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FEATURE - November 2017
Attitude of Gratitude as a Spiritual Path
by Joyti Ishaya
An Attitude of Gratitude may be one of the most common threads to all religions, as either a path or a goal. In MSI’s commentary on the Yoga Sutra’s of Patanjali[i] (considered the most ancient document on consciousness), MSI indicates it is both: “What is the ultimate use of the intellect? To decide to appreciate rather than condemn. The last step is also the first.”
An Attitude of Gratitude is more than thinking 3 things to be grateful for at the end of each day. An Attitude is something that is inherent and constant. The Bible describes an Attitude of Gratitude succinctly in Ephesians 5:20” Giving thanks always for all things unto God.”
Science is finally beginning to catch up with religion. Grateful people are happier. Research shows that gratitude leads to a stronger immune system, healthier blood pressure, greater joy, optimism, and sense of overall well-being, acting with more generosity and compassion, less aggressive, lower levels of stress hormones in their blood, and feeling less lonely and isolated[ii],[iii].[iv] With this many benefits for short time periods and activities, imagine what a permanent Attitude of Gratitude could do.
Just searching for what I am grateful for helps the brain by upping the neurotransmitter dopamine (similar to Wellbutrin without any side effects) as well as increasing serotonin in the anterior cingulate cortex (similar to Prozac).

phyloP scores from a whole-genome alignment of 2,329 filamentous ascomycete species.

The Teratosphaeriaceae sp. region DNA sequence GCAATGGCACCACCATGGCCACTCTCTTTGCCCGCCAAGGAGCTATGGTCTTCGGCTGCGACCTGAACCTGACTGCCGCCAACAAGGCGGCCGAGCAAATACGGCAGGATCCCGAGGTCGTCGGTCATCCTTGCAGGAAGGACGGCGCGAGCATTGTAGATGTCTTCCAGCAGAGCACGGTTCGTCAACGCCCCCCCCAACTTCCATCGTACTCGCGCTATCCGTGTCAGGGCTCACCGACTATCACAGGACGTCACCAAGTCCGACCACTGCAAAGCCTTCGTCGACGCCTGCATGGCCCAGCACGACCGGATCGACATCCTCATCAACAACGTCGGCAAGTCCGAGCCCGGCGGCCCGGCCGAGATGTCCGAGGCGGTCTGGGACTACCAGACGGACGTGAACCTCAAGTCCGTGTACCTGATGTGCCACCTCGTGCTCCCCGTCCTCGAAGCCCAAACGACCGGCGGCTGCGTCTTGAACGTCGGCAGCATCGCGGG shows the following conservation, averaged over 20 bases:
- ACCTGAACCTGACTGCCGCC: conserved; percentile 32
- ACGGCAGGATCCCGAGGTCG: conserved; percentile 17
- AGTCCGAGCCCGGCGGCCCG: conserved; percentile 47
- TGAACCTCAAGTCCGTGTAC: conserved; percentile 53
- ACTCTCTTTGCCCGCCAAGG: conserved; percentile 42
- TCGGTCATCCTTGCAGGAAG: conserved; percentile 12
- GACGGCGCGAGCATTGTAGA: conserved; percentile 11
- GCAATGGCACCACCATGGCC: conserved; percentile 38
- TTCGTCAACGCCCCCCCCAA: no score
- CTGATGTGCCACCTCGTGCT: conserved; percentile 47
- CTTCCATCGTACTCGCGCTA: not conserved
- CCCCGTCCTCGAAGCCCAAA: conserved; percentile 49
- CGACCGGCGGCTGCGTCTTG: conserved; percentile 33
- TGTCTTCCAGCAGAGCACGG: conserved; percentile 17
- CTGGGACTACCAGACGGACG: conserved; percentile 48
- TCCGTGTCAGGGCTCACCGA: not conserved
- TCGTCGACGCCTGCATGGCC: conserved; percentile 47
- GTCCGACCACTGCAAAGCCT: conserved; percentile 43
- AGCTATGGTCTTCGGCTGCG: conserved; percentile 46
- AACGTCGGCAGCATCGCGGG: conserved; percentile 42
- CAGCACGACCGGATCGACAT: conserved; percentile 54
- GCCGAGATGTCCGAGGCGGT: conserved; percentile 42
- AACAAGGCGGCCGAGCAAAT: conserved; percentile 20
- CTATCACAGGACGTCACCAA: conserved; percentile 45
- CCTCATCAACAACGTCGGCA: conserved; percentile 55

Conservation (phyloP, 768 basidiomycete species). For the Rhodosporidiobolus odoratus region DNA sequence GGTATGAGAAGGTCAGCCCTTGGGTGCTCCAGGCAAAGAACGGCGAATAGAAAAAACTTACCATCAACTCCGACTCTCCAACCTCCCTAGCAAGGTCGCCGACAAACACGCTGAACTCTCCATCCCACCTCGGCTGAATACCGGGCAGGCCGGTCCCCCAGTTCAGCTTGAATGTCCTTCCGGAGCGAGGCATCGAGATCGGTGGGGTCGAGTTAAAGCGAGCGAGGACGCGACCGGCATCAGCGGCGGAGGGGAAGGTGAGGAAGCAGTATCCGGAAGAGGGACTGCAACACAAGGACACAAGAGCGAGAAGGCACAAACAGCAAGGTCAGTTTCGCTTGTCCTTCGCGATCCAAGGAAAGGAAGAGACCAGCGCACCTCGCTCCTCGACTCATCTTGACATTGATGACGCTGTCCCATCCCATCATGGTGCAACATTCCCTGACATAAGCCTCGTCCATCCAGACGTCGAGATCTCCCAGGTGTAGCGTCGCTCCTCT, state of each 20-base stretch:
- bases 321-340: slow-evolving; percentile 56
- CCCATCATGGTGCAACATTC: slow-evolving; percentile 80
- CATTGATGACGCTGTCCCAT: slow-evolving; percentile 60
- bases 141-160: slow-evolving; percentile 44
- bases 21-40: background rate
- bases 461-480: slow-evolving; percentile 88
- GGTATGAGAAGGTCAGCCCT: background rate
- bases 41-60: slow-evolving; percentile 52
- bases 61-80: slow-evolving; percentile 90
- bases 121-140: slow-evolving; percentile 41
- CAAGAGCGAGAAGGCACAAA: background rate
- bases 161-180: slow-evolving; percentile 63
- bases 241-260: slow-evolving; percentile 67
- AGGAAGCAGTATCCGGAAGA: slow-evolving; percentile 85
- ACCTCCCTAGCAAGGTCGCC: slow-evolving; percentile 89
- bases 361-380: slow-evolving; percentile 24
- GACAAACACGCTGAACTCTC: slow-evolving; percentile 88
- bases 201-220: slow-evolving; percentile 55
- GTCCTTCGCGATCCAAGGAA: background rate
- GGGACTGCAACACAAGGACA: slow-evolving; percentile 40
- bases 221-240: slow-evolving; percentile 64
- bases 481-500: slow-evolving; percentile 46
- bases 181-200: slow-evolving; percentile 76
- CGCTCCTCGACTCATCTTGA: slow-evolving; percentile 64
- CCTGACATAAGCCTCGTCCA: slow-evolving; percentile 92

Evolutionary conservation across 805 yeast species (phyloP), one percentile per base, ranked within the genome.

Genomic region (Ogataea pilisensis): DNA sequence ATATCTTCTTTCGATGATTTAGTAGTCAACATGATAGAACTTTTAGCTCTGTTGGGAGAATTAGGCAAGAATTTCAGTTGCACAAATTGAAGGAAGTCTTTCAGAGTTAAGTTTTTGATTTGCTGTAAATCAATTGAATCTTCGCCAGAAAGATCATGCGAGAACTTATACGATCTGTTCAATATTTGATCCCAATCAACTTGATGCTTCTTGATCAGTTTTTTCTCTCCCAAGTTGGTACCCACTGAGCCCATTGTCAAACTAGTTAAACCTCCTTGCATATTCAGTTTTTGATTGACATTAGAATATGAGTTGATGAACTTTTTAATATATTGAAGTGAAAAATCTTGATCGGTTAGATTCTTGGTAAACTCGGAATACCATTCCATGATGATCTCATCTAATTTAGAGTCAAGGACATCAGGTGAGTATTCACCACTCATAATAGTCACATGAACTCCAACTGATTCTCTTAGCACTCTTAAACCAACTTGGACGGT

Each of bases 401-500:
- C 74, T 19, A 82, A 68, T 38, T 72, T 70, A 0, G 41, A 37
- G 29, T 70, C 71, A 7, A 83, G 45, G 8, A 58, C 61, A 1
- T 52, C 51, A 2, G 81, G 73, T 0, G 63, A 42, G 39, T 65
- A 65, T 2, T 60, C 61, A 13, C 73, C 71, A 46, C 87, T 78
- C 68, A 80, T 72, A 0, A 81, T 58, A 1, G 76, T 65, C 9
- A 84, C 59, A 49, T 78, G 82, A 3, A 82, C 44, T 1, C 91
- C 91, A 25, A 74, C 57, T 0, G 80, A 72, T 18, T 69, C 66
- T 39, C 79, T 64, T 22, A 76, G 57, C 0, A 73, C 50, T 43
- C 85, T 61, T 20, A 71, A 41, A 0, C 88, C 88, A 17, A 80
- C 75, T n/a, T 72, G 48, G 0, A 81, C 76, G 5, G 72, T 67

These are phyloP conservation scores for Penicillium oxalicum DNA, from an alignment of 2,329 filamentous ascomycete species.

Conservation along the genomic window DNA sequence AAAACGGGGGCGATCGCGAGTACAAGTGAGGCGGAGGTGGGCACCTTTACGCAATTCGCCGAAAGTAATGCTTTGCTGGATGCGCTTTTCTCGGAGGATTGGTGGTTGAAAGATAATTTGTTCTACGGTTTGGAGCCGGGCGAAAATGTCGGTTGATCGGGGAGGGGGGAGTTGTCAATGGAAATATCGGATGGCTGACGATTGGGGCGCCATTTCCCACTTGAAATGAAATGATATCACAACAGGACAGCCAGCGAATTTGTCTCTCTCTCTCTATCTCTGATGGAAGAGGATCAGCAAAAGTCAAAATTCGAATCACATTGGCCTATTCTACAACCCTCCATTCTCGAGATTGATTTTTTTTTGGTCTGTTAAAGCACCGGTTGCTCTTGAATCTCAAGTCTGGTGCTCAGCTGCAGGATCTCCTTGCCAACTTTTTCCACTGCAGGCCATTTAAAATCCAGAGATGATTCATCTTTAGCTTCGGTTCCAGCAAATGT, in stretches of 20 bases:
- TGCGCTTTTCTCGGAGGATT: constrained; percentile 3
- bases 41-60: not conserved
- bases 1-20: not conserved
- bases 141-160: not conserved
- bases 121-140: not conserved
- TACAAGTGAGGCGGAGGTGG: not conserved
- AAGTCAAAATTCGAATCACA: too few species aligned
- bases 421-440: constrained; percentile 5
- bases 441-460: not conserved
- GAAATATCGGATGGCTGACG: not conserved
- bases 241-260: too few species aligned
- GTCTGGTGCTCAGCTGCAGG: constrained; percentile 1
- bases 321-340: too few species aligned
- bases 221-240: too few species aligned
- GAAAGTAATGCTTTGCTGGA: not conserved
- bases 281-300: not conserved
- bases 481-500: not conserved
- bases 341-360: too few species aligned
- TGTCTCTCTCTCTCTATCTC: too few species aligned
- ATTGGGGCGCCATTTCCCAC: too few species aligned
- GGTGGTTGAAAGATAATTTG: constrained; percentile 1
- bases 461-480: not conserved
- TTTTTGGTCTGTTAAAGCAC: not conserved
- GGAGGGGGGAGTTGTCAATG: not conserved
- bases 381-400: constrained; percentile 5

Let’s face it, sometimes we don’t FEEL grateful! This is important to notice but still move forward. Gratitude can be cultivated. Choosing by faith to thank God in spite of intense feelings of depression, disappointment, or anxiety is deeply spiritual. If you wait until you feel grateful to thank the Creator, you will feel less and less grateful. But if you choose to thank Source regardless of how you feel, you will feel more grateful more often.
Our mind can only do one thing at a time; this may be a curse, but it is also our great blessing. We can choose to follow the stories in the mind (“they did this to me…” or time spent in judgement of others or our circumstances), or we can find something to appreciate. Turning to gratitude releases us from anxiety; we cannot be stressed/anxious and grateful at the same time!
It is important to realize the connection between the mind and the body. Everything that happens to the mind also happens to the body, but the mind is supreme. While we may experience a feeling such as anger (in the body), with our mind we can forge a new brain/body stimulus via appreciation or gratitude (see Upward Rising Current).
One of the greatest natural laws is, “what we focus on grows”. Focus on gratitude opens you to new synchronistic possibilities.
Everyone has shadows that keep them from experiencing the Light that is around at all times. It is important not to ignore these shadows or feelings, as that doesn’t get us anywhere. In Enlightenment[v] MSI states, “with praise alone, one can completely erase all self-destructive beliefs and internal programs.”[vi] In practice, I was amazed as I began to expand consciousness through Praise, there was enough “space” inside to experience both appreciation even while experiencing anger or sadness! Notice the focus on Appreciation, not getting rid of the so-called negative feelings, for the latter puts the attention on the negative feelings!